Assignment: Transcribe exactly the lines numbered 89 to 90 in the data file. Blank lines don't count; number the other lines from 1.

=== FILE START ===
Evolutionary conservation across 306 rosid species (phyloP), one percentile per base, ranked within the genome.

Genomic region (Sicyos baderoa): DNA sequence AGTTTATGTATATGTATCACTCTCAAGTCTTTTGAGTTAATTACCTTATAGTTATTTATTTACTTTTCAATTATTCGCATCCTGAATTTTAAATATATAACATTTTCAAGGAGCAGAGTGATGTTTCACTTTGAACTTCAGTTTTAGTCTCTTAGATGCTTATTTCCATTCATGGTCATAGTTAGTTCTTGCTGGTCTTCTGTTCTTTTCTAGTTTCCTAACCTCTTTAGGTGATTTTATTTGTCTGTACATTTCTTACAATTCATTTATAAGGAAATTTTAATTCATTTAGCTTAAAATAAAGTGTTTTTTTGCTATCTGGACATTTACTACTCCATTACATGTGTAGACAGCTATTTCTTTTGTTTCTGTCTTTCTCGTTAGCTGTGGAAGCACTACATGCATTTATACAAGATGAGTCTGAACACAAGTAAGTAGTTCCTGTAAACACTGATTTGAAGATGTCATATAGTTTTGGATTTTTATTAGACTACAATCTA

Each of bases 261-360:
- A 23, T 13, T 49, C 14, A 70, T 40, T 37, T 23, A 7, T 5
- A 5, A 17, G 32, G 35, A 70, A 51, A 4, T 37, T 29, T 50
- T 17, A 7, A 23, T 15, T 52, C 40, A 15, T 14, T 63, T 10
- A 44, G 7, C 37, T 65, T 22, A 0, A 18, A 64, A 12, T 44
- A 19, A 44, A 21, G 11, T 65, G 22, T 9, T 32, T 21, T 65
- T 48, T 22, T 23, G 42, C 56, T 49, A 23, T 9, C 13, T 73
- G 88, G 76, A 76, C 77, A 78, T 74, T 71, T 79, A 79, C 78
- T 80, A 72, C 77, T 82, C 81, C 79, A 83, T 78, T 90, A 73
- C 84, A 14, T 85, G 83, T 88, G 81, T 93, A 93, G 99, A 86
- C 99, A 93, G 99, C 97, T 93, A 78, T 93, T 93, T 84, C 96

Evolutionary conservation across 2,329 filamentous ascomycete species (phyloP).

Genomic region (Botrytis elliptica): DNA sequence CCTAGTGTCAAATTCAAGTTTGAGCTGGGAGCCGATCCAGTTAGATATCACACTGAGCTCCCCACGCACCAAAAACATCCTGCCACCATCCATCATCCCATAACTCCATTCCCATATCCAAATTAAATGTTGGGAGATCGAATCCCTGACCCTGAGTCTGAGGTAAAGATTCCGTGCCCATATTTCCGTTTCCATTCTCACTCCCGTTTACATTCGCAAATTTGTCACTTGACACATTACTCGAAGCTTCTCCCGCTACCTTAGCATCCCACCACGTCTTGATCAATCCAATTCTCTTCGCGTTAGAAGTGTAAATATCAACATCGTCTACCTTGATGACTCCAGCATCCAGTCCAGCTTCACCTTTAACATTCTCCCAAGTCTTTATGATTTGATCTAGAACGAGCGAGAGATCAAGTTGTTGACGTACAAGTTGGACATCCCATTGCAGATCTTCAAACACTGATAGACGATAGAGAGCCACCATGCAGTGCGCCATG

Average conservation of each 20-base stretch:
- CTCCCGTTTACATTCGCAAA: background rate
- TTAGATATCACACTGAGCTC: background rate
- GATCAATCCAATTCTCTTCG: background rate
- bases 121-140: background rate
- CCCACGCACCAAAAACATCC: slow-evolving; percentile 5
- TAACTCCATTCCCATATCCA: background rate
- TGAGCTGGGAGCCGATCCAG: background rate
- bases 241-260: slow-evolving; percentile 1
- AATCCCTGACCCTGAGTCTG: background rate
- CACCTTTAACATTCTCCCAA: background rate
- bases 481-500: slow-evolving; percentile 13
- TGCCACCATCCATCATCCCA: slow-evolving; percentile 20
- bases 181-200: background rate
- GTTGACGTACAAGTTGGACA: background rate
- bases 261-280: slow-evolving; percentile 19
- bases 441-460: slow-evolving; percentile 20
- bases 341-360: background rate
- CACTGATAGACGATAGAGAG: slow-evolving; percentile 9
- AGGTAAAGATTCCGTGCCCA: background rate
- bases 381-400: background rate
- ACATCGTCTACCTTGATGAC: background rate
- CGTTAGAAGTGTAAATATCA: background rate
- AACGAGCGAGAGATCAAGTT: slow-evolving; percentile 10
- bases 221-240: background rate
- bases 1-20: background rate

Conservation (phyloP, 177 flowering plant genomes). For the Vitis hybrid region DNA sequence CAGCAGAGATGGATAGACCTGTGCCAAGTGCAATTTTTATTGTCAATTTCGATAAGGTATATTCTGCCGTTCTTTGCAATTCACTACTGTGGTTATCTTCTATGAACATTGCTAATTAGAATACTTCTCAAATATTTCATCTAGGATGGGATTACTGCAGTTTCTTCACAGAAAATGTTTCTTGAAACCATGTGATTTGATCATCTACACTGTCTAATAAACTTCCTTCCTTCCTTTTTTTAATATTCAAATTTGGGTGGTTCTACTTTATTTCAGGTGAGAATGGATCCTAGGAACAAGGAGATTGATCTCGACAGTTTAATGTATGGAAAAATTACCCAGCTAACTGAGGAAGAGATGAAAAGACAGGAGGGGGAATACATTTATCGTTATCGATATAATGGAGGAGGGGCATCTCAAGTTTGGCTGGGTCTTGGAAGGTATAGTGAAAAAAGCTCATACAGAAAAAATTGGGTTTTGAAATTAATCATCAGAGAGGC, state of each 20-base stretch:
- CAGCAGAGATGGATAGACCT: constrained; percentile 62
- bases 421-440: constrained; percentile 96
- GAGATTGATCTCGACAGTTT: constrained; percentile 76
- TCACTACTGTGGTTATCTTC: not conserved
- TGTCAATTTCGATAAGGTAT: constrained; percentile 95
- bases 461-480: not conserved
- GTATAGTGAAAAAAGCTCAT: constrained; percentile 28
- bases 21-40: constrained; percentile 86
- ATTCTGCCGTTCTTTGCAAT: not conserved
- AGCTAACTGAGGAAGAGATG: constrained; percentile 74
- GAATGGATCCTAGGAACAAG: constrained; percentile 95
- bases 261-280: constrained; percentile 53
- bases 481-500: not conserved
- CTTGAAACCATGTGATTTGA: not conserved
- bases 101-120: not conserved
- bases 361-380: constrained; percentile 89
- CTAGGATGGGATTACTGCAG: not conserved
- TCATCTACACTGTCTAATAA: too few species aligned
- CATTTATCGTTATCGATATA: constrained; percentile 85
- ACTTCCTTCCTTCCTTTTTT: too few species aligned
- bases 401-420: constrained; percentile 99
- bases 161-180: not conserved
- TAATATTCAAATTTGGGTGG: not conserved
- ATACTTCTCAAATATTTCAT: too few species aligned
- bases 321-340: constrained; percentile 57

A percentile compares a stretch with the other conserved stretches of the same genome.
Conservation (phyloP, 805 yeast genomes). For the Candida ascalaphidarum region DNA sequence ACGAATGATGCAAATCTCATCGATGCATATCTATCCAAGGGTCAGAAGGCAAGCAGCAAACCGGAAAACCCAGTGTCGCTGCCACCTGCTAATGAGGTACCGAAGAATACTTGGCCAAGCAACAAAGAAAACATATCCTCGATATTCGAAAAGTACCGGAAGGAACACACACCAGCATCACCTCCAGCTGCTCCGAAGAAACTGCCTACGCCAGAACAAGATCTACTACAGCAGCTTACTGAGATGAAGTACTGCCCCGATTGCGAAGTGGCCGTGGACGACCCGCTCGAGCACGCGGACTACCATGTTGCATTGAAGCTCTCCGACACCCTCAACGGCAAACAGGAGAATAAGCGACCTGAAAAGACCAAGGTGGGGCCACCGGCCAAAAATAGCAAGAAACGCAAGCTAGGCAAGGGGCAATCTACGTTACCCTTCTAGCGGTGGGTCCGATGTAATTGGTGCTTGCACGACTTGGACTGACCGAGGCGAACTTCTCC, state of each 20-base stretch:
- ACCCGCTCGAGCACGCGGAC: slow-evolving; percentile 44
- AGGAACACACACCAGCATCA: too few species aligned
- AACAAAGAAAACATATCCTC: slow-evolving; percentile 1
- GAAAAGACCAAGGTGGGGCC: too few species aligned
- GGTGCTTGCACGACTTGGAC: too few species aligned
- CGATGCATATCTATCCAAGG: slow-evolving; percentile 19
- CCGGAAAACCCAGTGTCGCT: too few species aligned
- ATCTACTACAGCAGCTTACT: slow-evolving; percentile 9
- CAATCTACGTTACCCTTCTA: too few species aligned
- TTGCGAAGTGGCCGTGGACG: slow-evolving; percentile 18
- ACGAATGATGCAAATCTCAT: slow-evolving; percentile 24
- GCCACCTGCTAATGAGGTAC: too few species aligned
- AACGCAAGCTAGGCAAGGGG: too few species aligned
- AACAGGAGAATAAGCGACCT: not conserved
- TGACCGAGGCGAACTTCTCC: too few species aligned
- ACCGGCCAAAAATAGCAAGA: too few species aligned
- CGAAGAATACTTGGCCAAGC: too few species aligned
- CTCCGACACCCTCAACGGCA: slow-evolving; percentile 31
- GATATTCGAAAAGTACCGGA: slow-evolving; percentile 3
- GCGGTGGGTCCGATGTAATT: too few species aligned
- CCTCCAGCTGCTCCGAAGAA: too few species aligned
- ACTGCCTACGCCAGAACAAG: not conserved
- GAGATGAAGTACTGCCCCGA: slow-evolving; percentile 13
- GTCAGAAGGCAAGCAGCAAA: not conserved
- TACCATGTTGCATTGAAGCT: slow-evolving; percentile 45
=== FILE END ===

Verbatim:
- GCGGTGGGTCCGATGTAATT: too few species aligned
- CCTCCAGCTGCTCCGAAGAA: too few species aligned